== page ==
Chris Sanders has made three solid animated films in his career: Lilo & Stitch for Disney, and How to Train Your Dragon and The Croods for DreamWorks. He returns to the Disney fold to make his live-action debut, but that was a crucial error. With an abundance of CGI, the film is mostly animated already. And the few human actors and real locations only serve to underscore how phony the sets and effects look. Every time I saw a shot of the Northern Lights or an underwater rescue – and there were many – I couldn't help but be struck how much better it would look as a fully animated movie. (Better yet, a hand-drawn animated movie.)
The Call of the Wild is aimed squarely at kids ages 4 to 10. It's an extremely simple story, and if for some reason you can't follow it, Harrison Ford is here with narration even more lifeless than the original cut of Blade Runner. Our hero is Buck, a rambunctious, spoiled St. Bernard-Scotch Collie mix, who is only as big as the scene calls for. In his early life of domestic bliss, he literally causes the walls of his master's house to shake. Later on, he doesn't look any larger than a fully grown dog you might see at the park.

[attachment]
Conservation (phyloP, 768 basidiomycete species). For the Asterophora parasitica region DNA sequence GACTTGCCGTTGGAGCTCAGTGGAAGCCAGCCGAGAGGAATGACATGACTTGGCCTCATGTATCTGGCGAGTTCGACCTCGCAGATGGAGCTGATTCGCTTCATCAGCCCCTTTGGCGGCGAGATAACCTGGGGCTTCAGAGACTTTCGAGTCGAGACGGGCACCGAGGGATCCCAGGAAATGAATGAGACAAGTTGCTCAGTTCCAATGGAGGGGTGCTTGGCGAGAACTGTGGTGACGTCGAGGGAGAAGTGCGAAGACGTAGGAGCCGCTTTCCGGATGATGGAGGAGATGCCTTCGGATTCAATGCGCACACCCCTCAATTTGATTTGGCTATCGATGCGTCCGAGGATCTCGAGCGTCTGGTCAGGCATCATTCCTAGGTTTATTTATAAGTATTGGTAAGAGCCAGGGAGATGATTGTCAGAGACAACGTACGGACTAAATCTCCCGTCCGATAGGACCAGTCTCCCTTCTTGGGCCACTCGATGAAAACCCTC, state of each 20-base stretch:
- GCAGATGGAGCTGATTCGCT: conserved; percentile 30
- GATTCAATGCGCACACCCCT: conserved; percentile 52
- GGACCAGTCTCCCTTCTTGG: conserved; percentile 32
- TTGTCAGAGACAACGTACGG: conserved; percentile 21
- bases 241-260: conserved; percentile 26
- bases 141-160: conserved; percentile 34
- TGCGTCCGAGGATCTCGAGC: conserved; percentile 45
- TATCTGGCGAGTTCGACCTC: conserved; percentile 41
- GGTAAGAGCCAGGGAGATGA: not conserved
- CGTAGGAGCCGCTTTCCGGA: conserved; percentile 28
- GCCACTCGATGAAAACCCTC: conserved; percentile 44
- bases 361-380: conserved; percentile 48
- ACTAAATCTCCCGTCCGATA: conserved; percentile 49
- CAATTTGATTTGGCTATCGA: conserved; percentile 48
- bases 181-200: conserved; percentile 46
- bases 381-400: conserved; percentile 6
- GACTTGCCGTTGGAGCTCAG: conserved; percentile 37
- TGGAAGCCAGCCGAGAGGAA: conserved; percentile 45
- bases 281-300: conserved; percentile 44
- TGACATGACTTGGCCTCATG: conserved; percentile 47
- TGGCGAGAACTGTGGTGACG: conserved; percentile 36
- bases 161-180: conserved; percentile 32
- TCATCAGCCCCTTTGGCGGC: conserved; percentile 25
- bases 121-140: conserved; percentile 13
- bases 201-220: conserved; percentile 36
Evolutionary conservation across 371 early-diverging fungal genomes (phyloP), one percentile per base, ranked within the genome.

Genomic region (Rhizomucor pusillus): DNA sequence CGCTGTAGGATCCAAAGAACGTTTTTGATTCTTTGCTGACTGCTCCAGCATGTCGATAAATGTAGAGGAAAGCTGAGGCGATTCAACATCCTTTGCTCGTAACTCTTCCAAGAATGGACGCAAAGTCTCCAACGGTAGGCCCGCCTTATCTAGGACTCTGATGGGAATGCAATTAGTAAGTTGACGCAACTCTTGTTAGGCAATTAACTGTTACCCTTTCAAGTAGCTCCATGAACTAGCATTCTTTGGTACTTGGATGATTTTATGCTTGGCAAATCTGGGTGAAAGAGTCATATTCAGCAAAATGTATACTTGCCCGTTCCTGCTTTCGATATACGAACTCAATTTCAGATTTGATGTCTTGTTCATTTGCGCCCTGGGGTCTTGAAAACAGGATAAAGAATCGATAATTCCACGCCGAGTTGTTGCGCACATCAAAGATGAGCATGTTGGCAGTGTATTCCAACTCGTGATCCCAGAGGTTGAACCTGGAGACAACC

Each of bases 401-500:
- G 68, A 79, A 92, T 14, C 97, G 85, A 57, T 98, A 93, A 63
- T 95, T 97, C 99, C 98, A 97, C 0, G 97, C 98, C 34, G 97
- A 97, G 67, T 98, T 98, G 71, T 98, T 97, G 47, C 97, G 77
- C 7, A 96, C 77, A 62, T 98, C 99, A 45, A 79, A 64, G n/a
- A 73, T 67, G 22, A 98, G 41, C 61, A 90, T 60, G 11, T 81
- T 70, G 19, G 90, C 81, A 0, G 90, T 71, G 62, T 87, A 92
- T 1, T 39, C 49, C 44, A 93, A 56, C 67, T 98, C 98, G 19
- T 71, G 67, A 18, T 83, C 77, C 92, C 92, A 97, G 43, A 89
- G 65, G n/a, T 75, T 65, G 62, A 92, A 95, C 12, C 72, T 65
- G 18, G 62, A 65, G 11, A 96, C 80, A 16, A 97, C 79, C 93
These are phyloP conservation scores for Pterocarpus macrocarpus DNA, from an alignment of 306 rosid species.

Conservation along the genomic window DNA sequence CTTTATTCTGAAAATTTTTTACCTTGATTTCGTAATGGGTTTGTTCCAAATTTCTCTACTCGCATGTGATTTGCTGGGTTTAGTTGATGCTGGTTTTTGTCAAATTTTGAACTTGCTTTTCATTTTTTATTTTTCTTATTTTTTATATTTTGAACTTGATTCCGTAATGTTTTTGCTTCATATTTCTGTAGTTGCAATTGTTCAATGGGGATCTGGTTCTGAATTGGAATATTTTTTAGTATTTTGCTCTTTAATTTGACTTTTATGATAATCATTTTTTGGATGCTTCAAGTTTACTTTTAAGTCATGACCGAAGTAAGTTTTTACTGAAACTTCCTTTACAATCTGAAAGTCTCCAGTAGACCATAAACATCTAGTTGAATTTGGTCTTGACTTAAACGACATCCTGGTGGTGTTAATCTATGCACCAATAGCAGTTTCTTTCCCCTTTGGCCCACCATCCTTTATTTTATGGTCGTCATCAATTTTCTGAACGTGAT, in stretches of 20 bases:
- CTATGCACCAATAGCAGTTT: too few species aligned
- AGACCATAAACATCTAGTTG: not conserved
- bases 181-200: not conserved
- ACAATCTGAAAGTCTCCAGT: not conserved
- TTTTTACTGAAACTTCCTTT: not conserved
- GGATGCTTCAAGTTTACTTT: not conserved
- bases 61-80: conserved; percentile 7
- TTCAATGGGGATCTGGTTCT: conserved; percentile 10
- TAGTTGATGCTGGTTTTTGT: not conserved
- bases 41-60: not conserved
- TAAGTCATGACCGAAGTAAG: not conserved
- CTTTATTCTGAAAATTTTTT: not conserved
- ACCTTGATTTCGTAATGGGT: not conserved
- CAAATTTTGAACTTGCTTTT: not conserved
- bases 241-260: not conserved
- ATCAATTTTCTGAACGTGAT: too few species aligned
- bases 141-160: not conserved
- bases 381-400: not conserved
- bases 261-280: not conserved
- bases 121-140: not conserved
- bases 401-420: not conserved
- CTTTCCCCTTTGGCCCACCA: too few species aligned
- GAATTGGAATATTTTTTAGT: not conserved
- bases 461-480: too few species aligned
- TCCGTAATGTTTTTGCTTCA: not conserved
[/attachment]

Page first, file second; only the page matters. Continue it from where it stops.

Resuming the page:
Buck is kidnapped and sold as a sled dog in Alaska, where he ruins the first few days of travel. He quickly transitions from being a lazy pup to a strong runner, and eventually overtakes the lead position, because he, uh, is nice to the other dogs? There's a decent sense of adventure here, but then the story abruptly comes to a halt, as the mail route Buck led his masters (Omar Sy and Cara Lee) on shuts down, and the team is sold to a greedy prospector (Dan Stevens, practically twirling his mustache), then almost immediately rescued by John (Harrison Ford). The pair set out on a journey of their own, with Buck venturing further and further away from the comforts of home.
The Call of the Wild corrects an issue many had with Disney's remake of The Lion King: the animals are more expressive, but the animators over-corrected. Now the dogs don't even react like normal dogs. Their actions are so exaggerated, I kept waiting for them to talk. Their cartoonish eyes make them feel less real, decreasing our connection with the animals. Yes, the dogs are cute. But that's not enough to carry a whole movie.